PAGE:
Race and Inequality

An Examination of Black Youth’s Relationship with Law Enforcement

Jennifer Cobbina
Associate Professor of Criminal Justice, Michigan State University
Erin Kerrison
Assistant Professor of Social Welfare, University of California at Berkeley

Key Findings

  • Black Respectability Politics is a concept that looks at ascribed social norms for behavior in public and private spaces, which often disadvantage black youth as these norms are deeply racialized, gendered, and class-based.
  • The existence of such social norms, combined with law enforcement practices that operate within these norms, creates a lethal environment for black citizens to navigate.
  • Black youth diverge from the older members of their communities in that they have identified a system and framework that is broken, and they do not try to fit into this system, but rather try to change the status quo.

Description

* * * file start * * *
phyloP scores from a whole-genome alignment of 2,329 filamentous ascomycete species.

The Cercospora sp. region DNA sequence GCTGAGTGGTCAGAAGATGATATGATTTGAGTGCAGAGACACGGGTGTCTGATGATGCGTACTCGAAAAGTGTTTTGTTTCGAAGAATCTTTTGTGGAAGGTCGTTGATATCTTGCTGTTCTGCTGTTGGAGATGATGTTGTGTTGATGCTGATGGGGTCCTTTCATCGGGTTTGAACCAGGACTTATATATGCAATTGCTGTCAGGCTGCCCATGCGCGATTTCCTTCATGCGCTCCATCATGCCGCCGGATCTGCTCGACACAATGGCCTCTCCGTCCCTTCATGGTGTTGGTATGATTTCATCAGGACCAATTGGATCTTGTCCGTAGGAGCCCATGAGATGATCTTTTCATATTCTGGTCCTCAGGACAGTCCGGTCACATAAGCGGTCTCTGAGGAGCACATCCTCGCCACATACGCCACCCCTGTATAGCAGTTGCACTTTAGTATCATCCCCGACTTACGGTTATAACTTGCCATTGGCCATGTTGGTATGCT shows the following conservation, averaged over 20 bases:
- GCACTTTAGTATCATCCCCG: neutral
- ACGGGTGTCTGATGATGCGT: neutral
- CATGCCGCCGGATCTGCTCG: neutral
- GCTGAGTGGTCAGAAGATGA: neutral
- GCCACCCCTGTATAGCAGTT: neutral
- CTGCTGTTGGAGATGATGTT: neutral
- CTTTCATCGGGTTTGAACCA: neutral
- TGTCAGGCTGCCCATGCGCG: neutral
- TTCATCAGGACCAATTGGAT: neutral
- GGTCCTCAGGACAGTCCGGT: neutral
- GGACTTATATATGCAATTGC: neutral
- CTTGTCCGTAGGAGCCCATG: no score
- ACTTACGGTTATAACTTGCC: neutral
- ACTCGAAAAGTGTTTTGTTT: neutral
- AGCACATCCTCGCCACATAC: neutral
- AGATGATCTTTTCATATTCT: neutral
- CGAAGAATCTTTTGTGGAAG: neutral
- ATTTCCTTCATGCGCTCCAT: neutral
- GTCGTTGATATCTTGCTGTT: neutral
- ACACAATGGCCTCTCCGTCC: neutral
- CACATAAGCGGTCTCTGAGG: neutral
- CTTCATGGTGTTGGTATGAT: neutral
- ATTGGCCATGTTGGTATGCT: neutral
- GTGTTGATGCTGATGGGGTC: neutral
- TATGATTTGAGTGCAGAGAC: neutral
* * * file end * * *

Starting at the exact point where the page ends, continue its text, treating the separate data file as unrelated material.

In the article, “’Your Pants Won’t Save You’: Why Black Youth Challenge Race-Based Police Surveillance and the Demands of Black Respectability Politics,” Kerrison and Cobina explore black youth’s relationship with law enforcement. Interviews were conducted in June 2015 with 23 young adults who lived in Baltimore, Maryland. The study includes an examination of the idea of Black Respectability Politics, which looks at the ascribed norms for social behavior that are racialized, gendered, and class-based. The authors found that racialized social norms, which include a suggestion of appropriate “hem lengths and waistlines,” reduce young Black civilians’ capacity to trust police officers and undermine their ability to see themselves as fully respected and valued community citizens. Kerrison and Cobbina found that the black millennials surveyed in this study are invested in reforming existing systems and are challenging the agendas of social institutions that dismantle black growth and well-being. The study underscores the importance of the state being held accountable to its people when it comes to just and unbiased law enforcement, and the importance of a commitment to designing lasting criminal justice reform.

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